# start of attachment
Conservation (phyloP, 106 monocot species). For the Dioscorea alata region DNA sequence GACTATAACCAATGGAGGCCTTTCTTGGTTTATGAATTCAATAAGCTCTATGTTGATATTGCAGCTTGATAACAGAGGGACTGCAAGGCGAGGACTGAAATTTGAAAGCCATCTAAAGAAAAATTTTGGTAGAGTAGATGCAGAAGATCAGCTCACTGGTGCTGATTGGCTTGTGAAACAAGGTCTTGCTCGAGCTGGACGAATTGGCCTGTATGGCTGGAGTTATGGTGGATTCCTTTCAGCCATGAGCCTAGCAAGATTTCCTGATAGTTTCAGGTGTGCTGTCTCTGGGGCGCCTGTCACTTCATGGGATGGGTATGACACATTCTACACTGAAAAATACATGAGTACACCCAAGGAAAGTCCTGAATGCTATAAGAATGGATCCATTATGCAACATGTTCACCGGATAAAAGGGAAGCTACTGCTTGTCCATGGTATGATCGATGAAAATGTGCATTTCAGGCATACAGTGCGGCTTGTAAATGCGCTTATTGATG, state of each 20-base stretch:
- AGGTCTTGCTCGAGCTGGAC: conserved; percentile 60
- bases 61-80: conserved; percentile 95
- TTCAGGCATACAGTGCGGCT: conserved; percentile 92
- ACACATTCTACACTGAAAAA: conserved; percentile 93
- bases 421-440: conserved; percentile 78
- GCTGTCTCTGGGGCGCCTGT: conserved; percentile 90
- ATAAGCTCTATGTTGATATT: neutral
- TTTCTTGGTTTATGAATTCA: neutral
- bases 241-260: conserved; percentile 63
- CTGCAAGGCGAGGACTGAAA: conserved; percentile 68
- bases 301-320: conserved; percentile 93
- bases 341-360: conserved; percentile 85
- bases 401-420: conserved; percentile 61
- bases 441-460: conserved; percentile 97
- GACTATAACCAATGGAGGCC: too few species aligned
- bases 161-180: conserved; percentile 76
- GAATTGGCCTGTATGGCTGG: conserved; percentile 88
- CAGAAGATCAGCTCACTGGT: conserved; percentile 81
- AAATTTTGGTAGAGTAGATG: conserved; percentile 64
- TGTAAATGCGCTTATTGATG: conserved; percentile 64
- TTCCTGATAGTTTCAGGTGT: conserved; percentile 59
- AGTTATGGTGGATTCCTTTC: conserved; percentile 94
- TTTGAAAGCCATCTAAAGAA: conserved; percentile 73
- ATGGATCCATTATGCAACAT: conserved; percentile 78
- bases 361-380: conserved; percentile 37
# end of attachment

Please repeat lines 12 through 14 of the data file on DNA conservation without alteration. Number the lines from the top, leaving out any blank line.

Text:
- bases 301-320: conserved; percentile 93
- bases 341-360: conserved; percentile 85
- bases 401-420: conserved; percentile 61